For the first product in their new Premier range, Golden Age are tackling perhaps the most famous studio mic of them all.
When the BBC evaluated the then-new Neumann U47 in 1953, they described it as a “less costly version” of the same manufacturer’s flagship M49. It’s a description that will raise a hollow laugh with anyone who follows current second-hand prices: a mic that was once available to the BBC for £100 now routinely commands five-figure sums. Small wonder, then, that there is a flourishing market for modern-day clones and tributes.
However, a part of the reason why the original U47 is still sought-after is that it is almost uniquely difficult to reproduce today. The problem lies not with the M7 and K47 capsules used in different iterations of the U47, which are still manufactured by Microtech Gefell and Neumann, respectively. The issue, rather, is with the impedance converter, a metal-cased miniature pentode valve called the VF14 that was used well outside its intended design parameters in the U47’s preamp circuitry. The VF14 was only ever manufactured by one company, Telefunken, in relatively small quantities, and only about a third of the VF14s produced met Neumann’s standards for use in microphones. VF14 manufacture ceased in 1954, and by the early ’60s, Neumann themselves were having such difficulty obtaining usable examples that they were forced to discontinue the U47 and its sibling the U48.
Numerous alternatives have been tried, but almost all of them require changes to the circuit, and it’s almost universally agreed that there is something special about the VF14 valve and the circuit Neumann designed around it that is intrinsic to the magic of this celebrated microphone, and which cannot be replicated with other valves. Given that the tooling and expertise needed to produce new VF14s is long since gone, this makes it almost impossible to create a true clone of the U47 today.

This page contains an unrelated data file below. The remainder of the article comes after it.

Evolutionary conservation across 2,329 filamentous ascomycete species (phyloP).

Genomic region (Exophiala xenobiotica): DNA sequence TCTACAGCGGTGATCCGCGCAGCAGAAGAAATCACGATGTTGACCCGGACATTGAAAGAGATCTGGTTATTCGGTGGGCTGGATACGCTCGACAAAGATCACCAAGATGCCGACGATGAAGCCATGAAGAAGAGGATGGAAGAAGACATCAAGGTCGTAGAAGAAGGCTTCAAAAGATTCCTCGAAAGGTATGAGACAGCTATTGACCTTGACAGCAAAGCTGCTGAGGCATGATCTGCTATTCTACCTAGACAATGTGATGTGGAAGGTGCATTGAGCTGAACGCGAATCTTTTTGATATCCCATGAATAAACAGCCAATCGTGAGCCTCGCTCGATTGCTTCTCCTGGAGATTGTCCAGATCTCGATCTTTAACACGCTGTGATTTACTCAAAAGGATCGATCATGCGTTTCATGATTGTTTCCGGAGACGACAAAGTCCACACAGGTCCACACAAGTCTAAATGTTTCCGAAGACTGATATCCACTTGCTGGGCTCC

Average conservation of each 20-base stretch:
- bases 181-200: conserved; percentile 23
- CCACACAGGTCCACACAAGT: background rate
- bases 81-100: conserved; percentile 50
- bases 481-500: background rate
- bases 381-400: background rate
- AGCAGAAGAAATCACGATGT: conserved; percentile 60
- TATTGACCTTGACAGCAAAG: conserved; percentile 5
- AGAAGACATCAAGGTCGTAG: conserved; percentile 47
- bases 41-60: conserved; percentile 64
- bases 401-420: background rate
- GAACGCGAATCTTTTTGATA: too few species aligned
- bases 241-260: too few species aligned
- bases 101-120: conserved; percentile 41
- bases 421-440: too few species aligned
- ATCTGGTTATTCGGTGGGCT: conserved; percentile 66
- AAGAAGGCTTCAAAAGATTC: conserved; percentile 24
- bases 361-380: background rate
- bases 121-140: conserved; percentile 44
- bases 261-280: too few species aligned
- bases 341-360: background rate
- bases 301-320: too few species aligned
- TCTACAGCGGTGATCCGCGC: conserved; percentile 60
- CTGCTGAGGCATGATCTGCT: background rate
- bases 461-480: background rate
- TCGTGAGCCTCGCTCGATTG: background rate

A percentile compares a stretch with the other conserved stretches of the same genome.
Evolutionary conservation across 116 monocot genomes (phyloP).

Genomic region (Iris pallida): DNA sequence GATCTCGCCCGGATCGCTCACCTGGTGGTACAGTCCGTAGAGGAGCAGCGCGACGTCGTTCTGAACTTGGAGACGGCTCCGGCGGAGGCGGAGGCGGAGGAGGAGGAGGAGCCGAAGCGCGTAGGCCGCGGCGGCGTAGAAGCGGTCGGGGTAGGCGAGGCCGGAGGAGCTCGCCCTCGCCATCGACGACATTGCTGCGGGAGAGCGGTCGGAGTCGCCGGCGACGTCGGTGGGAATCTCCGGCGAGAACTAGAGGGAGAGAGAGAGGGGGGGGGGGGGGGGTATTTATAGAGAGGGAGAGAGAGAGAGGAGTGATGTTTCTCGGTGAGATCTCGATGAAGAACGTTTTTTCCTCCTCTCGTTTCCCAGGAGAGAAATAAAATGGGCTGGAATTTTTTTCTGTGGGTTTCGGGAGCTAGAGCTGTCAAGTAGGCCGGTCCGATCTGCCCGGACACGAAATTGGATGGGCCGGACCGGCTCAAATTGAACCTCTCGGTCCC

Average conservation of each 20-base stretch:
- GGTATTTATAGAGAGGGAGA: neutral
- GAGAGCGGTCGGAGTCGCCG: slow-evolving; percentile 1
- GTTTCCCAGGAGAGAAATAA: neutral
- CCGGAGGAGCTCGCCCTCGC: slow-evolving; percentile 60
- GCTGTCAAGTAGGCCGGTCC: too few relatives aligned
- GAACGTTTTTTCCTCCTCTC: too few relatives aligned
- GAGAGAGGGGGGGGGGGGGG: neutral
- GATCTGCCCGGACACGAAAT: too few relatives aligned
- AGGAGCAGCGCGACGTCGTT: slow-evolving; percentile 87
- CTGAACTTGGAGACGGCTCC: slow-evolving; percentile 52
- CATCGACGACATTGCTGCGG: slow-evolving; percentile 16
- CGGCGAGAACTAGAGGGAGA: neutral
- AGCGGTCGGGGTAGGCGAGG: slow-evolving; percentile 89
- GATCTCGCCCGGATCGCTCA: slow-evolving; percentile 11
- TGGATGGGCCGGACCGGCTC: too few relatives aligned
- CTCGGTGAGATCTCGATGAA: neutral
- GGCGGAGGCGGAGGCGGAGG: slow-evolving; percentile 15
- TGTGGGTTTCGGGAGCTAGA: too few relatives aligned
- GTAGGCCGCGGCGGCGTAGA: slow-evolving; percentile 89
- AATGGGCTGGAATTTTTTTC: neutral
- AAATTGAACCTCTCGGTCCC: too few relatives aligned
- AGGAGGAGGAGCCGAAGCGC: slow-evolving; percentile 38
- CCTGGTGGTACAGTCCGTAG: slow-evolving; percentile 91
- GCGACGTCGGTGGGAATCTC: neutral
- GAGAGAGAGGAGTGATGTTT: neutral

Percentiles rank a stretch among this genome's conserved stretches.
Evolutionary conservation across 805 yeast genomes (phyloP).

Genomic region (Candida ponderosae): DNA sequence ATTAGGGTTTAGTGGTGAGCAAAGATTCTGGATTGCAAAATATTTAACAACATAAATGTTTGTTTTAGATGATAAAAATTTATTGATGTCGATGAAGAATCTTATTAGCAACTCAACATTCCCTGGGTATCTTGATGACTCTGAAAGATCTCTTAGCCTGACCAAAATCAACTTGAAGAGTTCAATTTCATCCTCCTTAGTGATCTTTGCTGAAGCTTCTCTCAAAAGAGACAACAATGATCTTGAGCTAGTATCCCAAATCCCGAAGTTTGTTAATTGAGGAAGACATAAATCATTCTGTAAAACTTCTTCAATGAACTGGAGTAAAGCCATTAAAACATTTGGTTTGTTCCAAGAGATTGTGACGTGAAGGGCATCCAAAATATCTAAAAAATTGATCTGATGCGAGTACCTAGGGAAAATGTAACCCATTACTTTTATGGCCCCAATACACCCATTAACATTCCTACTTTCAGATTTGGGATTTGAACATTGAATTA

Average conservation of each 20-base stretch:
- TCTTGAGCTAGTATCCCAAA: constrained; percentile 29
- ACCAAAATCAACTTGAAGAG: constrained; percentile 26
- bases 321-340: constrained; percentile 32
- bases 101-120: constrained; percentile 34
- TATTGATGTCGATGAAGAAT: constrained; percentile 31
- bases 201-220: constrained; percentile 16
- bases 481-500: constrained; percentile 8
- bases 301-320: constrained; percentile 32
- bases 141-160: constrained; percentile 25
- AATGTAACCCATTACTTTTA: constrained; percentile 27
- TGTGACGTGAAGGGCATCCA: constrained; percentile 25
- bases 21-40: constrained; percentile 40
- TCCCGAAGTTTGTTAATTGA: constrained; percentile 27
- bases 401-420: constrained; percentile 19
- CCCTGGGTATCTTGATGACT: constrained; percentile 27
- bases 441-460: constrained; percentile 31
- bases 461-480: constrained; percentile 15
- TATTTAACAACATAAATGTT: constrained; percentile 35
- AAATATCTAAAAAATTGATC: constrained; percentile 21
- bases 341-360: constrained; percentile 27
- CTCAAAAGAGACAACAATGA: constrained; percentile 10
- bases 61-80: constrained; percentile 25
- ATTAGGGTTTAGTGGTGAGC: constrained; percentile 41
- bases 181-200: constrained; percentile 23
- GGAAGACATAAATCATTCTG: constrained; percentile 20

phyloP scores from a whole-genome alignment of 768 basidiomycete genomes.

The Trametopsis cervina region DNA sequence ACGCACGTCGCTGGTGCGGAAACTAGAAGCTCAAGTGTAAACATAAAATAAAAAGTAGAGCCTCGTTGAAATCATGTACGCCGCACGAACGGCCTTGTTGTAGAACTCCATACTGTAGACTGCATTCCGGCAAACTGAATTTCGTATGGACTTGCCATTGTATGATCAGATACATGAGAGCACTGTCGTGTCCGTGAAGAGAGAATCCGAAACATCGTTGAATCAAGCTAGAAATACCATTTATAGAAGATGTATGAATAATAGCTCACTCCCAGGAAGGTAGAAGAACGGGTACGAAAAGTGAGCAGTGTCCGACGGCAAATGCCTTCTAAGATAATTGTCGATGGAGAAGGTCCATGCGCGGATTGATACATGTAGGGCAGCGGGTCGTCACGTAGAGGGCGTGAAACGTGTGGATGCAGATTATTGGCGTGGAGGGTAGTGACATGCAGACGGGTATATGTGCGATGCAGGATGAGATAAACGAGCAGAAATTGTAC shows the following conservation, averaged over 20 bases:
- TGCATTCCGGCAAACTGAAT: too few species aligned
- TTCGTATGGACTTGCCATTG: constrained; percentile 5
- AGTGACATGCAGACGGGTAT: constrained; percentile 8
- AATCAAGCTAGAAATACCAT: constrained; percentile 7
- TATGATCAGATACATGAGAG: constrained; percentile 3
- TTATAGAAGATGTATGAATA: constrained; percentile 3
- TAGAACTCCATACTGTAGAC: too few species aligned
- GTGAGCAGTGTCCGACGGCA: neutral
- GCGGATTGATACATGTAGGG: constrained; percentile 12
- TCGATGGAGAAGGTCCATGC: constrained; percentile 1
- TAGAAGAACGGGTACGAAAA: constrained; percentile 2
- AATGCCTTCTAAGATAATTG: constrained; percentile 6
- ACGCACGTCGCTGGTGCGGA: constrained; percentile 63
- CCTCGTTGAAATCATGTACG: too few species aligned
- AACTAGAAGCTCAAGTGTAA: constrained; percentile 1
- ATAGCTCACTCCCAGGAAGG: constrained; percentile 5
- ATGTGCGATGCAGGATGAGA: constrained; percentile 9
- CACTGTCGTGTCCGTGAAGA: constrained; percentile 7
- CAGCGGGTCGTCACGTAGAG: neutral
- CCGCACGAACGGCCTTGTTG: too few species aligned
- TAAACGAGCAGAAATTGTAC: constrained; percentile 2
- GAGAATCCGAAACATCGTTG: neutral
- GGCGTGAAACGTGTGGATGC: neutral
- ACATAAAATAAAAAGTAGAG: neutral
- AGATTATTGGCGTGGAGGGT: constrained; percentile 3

Of course, this minor detail hasn’t stopped modern-day manufacturers from producing large cylindrical valve mics with the numerals 4 and 7 in the model name. Latest to do so are Golden Age, who will be well known to SOS readers for the affordable recreations of classic outboard hardware in their Project line. The GA-47 is the first member of a new Golden Age Premier product range, designed to occupy a rather higher price band than their other gear and to showcase higher standards of build quality.
Sensibly, Golden Age describe the GA-47 as being “inspired by” the Neumann classic rather than as an exact recreation. It uses a new-old-stock Telefunken EF800 valve, and, like the original, offers the choice of cardioid and omni polar patterns, but these are switched on the power supply rather than the mic itself. Internally, it is hand-made using point-to-point wiring and high-quality components, including a custom recreation of the BV8 output transformer employed in the U47.